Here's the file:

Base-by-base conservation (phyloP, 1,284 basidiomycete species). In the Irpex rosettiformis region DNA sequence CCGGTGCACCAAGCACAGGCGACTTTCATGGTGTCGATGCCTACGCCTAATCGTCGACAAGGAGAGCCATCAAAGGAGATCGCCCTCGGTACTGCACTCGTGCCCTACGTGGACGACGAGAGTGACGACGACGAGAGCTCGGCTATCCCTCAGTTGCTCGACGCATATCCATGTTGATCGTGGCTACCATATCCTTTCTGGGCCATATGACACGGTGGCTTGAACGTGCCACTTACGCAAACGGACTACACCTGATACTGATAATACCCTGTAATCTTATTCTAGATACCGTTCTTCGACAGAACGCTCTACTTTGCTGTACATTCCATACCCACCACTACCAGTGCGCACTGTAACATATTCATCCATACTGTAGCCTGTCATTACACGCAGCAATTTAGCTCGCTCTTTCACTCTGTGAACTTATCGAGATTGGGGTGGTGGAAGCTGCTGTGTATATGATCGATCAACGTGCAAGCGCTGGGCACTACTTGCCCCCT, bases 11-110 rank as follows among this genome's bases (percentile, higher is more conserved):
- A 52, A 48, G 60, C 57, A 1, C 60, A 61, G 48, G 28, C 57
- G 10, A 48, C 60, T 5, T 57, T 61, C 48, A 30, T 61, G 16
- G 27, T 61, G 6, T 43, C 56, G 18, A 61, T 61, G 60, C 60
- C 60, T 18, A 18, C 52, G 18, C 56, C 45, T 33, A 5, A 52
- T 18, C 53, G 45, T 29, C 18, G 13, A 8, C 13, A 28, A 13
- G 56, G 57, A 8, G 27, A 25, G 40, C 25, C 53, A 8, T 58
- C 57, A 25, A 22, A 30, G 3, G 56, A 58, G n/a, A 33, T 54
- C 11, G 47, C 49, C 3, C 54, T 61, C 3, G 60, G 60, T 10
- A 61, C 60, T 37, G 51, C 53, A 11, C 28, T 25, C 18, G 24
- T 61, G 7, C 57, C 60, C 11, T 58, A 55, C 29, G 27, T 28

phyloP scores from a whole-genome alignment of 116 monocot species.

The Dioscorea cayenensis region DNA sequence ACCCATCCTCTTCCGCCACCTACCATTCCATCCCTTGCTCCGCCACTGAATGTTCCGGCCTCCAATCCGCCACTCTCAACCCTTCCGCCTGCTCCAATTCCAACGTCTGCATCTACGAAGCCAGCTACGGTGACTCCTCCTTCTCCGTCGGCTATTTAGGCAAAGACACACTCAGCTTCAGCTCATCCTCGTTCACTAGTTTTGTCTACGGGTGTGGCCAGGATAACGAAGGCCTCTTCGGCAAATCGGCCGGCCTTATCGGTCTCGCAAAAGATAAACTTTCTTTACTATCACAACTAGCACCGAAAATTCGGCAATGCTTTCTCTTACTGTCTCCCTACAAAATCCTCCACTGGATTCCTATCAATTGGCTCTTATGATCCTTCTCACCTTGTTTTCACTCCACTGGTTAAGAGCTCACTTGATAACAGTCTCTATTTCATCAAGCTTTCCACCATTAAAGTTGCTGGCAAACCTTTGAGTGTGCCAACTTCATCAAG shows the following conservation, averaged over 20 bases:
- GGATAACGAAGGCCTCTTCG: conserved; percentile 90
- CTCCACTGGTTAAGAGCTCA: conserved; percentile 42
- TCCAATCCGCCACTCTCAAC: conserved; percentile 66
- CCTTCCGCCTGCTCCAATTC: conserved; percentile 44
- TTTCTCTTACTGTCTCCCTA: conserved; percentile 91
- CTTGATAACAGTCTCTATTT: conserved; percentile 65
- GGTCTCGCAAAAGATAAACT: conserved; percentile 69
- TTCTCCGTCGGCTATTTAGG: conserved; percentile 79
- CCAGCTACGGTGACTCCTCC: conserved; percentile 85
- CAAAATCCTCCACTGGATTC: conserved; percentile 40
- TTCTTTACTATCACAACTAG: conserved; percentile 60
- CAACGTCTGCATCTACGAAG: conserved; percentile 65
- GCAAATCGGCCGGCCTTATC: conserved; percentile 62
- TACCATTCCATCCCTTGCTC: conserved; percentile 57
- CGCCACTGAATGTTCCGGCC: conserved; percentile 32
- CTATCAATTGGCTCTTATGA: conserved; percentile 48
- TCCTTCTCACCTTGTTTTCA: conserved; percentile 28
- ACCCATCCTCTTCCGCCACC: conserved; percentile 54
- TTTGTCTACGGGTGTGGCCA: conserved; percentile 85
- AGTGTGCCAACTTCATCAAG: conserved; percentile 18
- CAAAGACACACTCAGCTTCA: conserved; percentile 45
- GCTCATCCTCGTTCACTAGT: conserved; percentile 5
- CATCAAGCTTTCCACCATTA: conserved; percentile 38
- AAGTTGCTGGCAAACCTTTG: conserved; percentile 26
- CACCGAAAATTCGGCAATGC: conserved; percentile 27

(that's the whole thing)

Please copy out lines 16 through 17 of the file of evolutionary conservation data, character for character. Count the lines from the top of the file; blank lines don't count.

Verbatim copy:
- TCCAATCCGCCACTCTCAAC: conserved; percentile 66
- CCTTCCGCCTGCTCCAATTC: conserved; percentile 44